Giuseppe Penone unveils Rome’s first permanent installation of contemporary art

The luxury fashion brand Fendi commissioned the new work, installed outside its flagship boutique


A public sculpture by the Italian artist Giuseppe Penone was unveiled last week in Rome in what is being called the first permanently installed work of contemporary art in the city.

The work, titled Foglie di pietra (2017), was commissioned by the luxury fashion brand Fendi and placed outside its flagship boutique. But getting the work installed required negotiations with an array of state bureaucrats, including the landmark authority and the ministry of culture.

“The great luxury of working with somebody as important as Penone is that there are many other examples of his works and exhibitions, so the various authorities that approved the work could count on an impressive track record,” says Massimiliano Gioni, who was hired by Fendi to organise the project.

After planning began in 2015, Fendi decided to do an additional exhibition of Penone’s work that opened in January 2017 at the brand’s new headquarters, in the restored Mussolini-era Palazzo della Civiltà Italiana in Rome. For the show, titled Matrice (until 16 July), “we chose works that retrace Penone’s career from his recent public sculpture” to Foglie di pietra to provide context for the new work.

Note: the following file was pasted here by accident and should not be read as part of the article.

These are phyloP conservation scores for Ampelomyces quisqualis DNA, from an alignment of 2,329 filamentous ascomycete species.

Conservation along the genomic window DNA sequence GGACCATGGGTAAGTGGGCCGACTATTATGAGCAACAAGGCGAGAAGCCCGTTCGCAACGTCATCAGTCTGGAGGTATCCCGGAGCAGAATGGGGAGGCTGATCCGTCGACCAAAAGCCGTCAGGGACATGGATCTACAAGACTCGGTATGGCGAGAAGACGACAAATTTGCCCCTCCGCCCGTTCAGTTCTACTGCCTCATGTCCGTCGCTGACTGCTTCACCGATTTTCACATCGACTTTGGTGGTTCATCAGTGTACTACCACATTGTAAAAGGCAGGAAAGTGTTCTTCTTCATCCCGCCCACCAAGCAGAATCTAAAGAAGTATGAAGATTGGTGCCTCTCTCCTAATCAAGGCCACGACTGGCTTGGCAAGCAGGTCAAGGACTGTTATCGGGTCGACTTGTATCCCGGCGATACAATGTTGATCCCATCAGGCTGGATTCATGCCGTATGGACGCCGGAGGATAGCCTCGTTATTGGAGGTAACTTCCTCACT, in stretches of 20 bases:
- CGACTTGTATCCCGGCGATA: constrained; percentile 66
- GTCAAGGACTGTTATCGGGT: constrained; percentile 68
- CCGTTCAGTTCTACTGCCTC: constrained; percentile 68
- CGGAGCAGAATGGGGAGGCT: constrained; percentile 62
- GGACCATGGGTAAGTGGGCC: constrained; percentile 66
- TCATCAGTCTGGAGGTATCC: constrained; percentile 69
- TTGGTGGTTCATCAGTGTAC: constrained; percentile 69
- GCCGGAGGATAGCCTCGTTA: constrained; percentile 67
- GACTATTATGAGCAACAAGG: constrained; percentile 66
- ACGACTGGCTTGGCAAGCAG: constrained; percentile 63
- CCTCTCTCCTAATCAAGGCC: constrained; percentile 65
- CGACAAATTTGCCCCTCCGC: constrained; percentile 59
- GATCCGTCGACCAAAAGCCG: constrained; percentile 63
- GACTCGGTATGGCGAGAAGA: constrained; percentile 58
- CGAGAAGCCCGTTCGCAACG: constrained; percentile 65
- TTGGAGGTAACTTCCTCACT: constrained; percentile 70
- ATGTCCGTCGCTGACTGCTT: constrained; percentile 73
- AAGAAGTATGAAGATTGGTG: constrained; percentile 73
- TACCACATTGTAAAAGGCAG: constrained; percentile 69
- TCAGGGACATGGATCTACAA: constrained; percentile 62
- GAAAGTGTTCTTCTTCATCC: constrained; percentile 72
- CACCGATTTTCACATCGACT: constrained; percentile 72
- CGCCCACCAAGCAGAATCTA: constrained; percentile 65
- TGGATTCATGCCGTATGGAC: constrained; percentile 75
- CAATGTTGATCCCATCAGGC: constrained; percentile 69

The Fendi sculpture is made of bronze to resemble two trees, the tallest of which stands nearly 60 feet. The braches of each tree support 11 tons of marble, which required the work of eight engineers to configure. The work is held up internally by an invisible steel scaffold.

“Penone has the ability to speak to a very diverse public,” Gioni says. “Since the 1960s, he’s been able to engage with a very erudite contemporary art world, but on the other hand—to use a suspect word—his work is very archetypical, in the sense that it touches on images that are somewhat primal.”

Gioni points to the history of trees in art and mythology, from the Biblical Tree of Knowledge to recent interpretations like Terrence Malick’s 2011 film Tree of Life. “Even if you have no artistic training, the Penone work reaches out to everybody,” Gioni says. “It’s not the kind of work that’s obscure.”